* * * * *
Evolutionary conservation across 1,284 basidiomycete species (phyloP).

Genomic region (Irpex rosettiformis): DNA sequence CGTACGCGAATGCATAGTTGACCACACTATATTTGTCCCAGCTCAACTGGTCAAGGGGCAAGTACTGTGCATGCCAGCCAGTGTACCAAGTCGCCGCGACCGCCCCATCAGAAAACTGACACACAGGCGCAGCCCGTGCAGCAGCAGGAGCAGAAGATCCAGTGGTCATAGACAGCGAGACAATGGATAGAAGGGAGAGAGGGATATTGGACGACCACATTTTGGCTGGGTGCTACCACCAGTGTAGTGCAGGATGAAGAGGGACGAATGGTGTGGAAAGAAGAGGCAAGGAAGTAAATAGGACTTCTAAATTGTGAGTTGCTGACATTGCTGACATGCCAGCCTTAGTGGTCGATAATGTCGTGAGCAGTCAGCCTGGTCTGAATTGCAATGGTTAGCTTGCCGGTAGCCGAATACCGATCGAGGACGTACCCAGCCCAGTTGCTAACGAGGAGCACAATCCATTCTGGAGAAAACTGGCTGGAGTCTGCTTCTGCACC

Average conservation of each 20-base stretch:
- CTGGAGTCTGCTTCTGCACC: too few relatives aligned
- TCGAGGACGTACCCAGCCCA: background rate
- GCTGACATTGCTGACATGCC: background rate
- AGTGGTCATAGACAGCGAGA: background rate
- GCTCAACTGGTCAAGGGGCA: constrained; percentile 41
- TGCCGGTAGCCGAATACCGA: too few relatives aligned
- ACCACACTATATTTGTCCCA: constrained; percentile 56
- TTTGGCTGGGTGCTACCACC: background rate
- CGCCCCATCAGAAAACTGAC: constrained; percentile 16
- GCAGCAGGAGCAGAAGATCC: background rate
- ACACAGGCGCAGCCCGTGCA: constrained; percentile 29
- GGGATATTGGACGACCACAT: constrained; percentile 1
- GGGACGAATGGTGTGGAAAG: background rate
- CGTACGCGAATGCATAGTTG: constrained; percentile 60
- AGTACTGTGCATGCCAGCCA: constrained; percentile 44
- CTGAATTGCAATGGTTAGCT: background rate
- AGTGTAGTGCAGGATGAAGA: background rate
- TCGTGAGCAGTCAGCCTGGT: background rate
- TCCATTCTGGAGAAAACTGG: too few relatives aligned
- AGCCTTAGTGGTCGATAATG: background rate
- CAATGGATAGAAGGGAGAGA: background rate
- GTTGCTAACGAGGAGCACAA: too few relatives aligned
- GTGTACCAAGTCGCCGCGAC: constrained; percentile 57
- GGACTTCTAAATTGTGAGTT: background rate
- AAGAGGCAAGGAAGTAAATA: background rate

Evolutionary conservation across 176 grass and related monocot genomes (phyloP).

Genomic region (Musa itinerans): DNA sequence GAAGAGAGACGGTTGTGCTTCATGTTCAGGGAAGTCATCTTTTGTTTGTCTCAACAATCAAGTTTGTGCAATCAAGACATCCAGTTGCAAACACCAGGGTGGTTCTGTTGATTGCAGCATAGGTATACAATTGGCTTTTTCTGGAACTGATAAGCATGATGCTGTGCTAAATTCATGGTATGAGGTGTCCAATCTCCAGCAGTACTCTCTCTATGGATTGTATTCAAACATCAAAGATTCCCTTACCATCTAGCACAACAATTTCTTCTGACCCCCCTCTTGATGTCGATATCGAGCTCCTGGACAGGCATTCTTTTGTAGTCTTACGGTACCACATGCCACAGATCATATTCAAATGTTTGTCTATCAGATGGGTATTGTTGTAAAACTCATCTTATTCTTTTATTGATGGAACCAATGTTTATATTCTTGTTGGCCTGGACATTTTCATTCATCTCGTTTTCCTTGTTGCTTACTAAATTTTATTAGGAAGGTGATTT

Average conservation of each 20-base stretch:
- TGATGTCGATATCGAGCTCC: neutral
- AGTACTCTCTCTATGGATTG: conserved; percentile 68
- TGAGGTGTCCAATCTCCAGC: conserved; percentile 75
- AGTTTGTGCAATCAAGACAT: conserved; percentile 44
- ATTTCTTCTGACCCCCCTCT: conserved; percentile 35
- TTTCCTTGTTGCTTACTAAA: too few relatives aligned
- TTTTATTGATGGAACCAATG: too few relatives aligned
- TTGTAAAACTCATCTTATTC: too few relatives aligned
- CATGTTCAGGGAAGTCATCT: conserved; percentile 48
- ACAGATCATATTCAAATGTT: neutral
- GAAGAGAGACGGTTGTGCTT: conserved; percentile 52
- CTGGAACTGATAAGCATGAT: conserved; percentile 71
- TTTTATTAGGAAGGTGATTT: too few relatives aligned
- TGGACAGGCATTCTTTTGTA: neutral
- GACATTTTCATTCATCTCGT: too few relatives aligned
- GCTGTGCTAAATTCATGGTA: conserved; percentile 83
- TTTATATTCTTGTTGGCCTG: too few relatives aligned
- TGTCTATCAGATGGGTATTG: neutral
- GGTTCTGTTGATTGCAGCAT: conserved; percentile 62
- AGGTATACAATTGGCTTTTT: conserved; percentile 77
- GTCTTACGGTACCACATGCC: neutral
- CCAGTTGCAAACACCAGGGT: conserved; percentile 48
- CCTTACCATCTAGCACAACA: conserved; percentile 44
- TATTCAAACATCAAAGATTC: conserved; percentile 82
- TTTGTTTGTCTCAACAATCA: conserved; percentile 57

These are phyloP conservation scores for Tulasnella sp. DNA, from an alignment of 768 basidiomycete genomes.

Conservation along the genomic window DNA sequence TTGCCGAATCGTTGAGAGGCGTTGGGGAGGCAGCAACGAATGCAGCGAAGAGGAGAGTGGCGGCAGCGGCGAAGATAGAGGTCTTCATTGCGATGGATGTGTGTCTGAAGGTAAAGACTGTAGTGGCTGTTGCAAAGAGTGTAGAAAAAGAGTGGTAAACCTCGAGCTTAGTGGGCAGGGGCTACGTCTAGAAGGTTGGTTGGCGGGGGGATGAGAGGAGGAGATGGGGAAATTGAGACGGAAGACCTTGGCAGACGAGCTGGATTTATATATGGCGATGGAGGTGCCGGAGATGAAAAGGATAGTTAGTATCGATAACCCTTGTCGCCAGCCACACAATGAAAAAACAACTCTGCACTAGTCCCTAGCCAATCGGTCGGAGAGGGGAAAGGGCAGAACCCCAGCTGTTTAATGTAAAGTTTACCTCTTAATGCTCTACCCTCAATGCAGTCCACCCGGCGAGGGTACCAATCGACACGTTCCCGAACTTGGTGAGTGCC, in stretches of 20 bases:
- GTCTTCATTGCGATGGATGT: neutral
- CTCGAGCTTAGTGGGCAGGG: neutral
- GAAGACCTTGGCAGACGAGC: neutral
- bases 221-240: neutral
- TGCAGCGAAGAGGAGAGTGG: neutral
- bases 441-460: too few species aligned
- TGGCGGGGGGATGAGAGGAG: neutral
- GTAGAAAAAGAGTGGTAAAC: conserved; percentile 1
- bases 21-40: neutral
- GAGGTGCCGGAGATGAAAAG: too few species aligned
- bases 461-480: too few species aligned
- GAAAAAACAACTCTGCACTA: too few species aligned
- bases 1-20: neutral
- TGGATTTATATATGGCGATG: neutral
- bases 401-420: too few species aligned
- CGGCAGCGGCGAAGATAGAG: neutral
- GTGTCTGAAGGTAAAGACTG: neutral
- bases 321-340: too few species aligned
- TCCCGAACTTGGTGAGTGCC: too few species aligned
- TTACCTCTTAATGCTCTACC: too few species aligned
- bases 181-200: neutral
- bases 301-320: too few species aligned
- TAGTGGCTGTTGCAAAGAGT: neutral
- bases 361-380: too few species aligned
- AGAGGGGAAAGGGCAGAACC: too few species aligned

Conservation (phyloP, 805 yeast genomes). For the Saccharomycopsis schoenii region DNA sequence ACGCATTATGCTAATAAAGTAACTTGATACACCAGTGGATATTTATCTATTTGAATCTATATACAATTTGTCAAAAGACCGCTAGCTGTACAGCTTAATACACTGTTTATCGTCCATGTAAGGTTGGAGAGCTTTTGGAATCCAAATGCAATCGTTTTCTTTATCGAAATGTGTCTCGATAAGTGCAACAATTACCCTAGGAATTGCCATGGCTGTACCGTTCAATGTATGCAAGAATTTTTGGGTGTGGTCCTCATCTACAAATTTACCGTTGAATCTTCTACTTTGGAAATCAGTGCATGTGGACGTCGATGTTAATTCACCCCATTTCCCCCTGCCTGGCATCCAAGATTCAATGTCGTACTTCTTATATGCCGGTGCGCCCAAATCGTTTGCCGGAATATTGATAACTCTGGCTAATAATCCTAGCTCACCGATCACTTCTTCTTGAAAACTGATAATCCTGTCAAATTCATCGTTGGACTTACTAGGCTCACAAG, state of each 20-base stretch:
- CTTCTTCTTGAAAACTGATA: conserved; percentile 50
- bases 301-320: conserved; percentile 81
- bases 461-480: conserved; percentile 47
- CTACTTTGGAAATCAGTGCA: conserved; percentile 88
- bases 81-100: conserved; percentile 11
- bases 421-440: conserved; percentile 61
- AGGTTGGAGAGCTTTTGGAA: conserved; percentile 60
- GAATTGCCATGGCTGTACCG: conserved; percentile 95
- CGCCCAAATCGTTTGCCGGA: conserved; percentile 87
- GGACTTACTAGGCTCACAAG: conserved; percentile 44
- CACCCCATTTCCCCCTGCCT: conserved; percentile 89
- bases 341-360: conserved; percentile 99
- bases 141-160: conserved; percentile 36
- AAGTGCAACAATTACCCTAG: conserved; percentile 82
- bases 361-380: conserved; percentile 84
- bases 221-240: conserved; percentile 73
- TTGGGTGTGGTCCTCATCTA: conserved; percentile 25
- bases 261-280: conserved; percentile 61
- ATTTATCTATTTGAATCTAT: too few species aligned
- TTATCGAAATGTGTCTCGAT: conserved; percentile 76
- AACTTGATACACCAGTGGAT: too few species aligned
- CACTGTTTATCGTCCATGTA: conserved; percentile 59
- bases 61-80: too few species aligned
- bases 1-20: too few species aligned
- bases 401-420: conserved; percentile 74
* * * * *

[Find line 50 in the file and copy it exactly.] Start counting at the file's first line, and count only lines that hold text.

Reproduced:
- GGTTCTGTTGATTGCAGCAT: conserved; percentile 62